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Mr. MONAGAN. I want to express appreciation to you, Mr. Kelly, from the members of the subcommittee, for your coming here. You show an excellent grasp of the problem. I think it is very encouraging to see a man of your caliber heading this program, with your openminded and forward-looking point of view. I hope you won't mind if the subcommittee takes some credit for having galvanized the authorities into action. Perhaps it is not so dramatic to have changes come in this way prior to the actual hearing, but at least if there is accomplishment, that is what we are interested in.

I believe we can look forward to that in the immediate future, in view of the upcoming meeting of your council this month.

Mr. KELLY. I do have one question for the subcommittee, and that is what you anticipate as to your own work schedule with respect to the questions that have been raised today. In other words, we as a State will be very interested in whatever continuing investigations you have in this area and whatever suggestions you may have.

Mr. Monagan. At the moment, this phase of the hearings will terminate probably tomorrow. After that time, we will meet and issue a report. But, of course, you have to bear in mind there are two other committees which have jurisdiction over this matter. One is the legislative committee, the Judiciary Committee. The other is the appropriations subcommittee having jurisdiction of the Justice Department's appropriation.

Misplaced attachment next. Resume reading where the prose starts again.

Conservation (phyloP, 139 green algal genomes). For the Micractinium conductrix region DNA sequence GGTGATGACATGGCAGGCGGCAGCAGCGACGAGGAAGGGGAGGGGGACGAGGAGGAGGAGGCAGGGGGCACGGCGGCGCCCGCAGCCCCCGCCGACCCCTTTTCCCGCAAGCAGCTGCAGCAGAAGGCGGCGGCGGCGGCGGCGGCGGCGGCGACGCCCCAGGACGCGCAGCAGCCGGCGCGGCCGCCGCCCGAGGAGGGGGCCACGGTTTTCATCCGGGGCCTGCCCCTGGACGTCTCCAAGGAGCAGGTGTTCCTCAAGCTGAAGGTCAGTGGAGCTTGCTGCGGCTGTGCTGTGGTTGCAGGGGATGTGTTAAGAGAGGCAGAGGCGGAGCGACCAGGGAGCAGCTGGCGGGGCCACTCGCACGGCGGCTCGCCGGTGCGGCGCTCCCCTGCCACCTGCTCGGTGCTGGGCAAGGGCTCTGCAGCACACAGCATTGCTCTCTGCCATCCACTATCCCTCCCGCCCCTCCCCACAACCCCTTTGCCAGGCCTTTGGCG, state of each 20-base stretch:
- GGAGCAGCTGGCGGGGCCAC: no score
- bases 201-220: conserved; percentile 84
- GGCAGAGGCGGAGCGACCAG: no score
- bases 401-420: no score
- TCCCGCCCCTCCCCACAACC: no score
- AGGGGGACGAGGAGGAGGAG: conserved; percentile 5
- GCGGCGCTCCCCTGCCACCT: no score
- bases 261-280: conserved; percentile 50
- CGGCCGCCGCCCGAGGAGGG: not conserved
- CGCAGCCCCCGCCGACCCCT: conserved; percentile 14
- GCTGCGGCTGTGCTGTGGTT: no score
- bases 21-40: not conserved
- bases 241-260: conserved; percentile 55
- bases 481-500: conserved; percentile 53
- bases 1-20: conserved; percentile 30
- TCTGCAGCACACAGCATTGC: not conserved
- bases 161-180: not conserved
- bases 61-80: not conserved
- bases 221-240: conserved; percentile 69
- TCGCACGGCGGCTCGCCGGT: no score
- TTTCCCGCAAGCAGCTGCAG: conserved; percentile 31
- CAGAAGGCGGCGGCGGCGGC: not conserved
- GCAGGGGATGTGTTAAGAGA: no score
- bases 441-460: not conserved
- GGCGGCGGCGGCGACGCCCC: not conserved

Mr. KELLY. Finally, I have one comment. I did not see the precise testimony of Mr. Rogovin yesterday, but I did read the report of it on the plane on the way down. Much as I have some substantial agreement with Mr. Rogovin in the area of police reform in particular, I would ask this committee to consider with great care the question of whether or not you are going to choose to recommend suspension of funding. I can tell you with respect to Wisconsin that that would be a disaster.

Mr. MONAGAN. We will consider Mr. Rogovin's recommendation with great

care. Mr. ST GERMAIN. It was an unpopular observation.

Mr. MONAGAN. I have not conferred with the members of the committee. I expressed my own opinion after his testimony yesterday, saying that it was a radical proposal and one with which I did not agree. I believe that is the sentiment of the committee. However, we cannot prevent Mr. Rogovin from having his opinion, however radical it may be.

Thank you very much, Mr. Kelly. (Supplemental material to Mr. Kelly's prepared statement follows :)

PART 1.-RADIO COMMUNICATIONS

PRESENT SYSTEMS